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Hemoglobin A1c
Hemoglobin A1c (HbA1c) is a test used to measure long-term blood sugar control. For people without diabetes, HbA1c results are usually less than 6 percent, while people with diabetes usually have higher results. In one study, people taking sitagliptin lowered their HbA1c by 0.6 percent, on average, while people not taking the drug increased their HbA1c by 0.2 percent.
Studies have shown that the higher the HbA1c, the greater the chance for developing long-term problems related to diabetes. This includes problems such as heart disease, diabetic retinopathy, diabetic neuropathy, and diabetic nephropathy. By getting blood sugar levels under control with sitagliptin, it may be possible to decrease the chances for developing these diabetes-related complications.
Blood Sugar Levels
In studies, sitagliptin lowered fasting blood sugar levels by 13 mg/dL, on average. It also lowered postprandial blood sugar (blood sugar after a meal) by 49 mg/dL, on average.

When and How to Take Sitagliptin

General considerations for when and how to take sitagliptin include the following:
  • Sitagliptin comes in tablet form. It should be taken by mouth once a day.
  • The medication can be taken with or without food. If sitagliptin bothers your stomach, try taking it with food.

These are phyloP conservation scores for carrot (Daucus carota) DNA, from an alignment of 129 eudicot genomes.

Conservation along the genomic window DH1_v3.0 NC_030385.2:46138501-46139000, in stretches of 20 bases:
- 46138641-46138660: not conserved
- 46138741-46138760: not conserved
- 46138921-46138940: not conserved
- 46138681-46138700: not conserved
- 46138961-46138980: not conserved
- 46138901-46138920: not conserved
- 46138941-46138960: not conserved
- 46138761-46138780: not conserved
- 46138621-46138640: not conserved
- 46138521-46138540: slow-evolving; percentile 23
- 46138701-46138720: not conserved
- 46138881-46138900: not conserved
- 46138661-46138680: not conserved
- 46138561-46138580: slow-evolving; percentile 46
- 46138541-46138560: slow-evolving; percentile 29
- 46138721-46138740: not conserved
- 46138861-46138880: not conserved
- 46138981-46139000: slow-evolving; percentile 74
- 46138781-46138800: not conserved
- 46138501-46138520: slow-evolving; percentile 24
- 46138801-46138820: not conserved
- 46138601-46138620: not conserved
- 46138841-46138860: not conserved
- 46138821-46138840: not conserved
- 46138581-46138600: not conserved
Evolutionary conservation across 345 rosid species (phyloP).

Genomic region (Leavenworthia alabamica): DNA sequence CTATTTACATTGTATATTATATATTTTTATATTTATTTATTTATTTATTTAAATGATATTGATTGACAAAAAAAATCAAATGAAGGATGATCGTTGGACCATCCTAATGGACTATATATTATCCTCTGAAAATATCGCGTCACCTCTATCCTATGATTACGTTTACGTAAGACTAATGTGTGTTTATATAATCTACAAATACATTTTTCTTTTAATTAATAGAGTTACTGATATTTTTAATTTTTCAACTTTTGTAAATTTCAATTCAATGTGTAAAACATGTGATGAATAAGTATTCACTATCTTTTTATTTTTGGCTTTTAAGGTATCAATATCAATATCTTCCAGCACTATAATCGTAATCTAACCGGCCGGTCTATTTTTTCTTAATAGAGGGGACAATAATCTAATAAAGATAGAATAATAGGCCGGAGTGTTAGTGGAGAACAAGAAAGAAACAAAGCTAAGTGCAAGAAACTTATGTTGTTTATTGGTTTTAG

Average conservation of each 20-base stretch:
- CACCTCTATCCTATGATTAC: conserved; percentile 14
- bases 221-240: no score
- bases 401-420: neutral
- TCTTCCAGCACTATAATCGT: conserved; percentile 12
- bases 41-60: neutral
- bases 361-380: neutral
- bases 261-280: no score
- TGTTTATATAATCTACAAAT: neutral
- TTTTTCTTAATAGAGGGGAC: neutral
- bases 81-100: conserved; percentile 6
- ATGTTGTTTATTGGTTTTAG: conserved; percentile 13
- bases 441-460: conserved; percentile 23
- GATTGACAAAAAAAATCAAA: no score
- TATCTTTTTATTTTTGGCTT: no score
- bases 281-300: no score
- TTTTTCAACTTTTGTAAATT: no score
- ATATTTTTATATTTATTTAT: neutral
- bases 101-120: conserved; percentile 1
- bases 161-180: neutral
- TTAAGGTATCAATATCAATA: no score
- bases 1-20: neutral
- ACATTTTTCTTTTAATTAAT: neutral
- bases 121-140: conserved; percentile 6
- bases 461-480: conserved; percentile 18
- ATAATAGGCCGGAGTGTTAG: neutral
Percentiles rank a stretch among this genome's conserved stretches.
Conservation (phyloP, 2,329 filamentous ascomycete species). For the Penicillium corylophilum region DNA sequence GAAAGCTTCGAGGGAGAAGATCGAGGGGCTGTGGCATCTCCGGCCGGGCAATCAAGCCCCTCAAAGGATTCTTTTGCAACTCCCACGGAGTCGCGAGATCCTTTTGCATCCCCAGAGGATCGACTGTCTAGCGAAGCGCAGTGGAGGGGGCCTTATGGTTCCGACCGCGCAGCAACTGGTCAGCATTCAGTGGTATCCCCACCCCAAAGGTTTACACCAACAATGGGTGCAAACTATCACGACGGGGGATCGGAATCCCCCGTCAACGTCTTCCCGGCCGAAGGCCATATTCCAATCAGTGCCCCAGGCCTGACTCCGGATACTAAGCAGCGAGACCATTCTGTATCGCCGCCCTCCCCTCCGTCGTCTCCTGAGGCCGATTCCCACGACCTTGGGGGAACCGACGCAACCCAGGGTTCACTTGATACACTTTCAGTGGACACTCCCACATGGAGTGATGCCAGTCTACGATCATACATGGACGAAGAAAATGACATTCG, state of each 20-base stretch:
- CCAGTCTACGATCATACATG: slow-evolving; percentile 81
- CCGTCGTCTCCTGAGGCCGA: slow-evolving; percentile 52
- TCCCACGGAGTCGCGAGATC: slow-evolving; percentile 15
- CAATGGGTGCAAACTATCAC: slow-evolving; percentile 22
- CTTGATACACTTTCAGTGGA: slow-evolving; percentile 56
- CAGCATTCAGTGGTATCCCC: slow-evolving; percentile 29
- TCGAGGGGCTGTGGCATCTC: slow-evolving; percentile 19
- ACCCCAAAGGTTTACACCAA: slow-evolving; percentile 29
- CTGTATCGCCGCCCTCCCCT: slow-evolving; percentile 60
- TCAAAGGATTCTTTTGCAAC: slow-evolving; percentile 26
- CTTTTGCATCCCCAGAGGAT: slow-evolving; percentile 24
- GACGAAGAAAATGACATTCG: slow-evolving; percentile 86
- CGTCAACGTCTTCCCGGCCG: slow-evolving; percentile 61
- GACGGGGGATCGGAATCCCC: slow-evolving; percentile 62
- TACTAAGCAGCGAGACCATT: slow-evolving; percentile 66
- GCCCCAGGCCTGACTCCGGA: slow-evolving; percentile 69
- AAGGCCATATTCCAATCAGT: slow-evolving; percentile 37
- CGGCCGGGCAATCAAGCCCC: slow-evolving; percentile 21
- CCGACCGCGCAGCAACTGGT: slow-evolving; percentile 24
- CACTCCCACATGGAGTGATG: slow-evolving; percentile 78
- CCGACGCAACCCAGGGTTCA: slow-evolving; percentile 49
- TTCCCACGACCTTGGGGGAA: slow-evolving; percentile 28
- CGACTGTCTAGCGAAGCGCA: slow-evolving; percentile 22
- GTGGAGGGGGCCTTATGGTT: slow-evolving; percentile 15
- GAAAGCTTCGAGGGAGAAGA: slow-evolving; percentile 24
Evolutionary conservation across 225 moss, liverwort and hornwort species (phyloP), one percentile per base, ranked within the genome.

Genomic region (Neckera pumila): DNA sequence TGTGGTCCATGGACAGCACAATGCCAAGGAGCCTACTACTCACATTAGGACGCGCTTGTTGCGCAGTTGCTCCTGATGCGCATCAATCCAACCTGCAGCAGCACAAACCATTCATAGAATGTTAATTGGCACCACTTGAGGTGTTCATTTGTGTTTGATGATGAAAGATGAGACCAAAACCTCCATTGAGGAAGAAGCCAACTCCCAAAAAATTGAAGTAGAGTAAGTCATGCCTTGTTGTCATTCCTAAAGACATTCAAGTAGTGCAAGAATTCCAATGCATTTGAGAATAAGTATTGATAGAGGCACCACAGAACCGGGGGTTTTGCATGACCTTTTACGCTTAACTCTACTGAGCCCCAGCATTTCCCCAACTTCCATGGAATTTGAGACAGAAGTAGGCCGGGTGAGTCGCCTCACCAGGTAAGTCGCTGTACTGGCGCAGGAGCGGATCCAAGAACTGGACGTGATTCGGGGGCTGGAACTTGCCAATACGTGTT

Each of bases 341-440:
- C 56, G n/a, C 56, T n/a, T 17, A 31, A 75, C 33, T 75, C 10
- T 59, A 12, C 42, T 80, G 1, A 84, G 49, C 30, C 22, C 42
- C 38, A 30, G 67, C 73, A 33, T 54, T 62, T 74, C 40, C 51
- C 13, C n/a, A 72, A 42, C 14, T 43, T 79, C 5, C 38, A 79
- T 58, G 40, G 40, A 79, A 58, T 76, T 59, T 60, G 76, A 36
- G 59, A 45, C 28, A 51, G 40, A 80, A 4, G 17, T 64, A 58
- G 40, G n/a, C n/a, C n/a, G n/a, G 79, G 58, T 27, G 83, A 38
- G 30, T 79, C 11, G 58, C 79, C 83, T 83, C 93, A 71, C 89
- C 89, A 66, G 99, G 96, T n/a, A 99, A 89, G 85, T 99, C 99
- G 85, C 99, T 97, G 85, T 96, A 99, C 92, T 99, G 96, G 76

• The tablets may be broken or crushed if necessary. 


  • Your dose should be taken at the same time each day to maintain an even level in your blood.
  • For the medication to work properly, it must be taken as prescribed. Sitagliptin will not work if you stop taking it.

Dosage Information

The dose of sitagliptin your healthcare provider recommends will vary, depending on a number of factors, including:
  • How well your diabetes is controlled
  • Other medical conditions you may have
  • Other medications you may currently be taking.
As is always the case, do not adjust your dose unless your healthcare provider specifically instructs you to do so.
(Click Sitagliptin Dosage for more information.)
Written by/reviewed by:
Last reviewed by: Kristi Monson, PharmD;
Last updated/reviewed:
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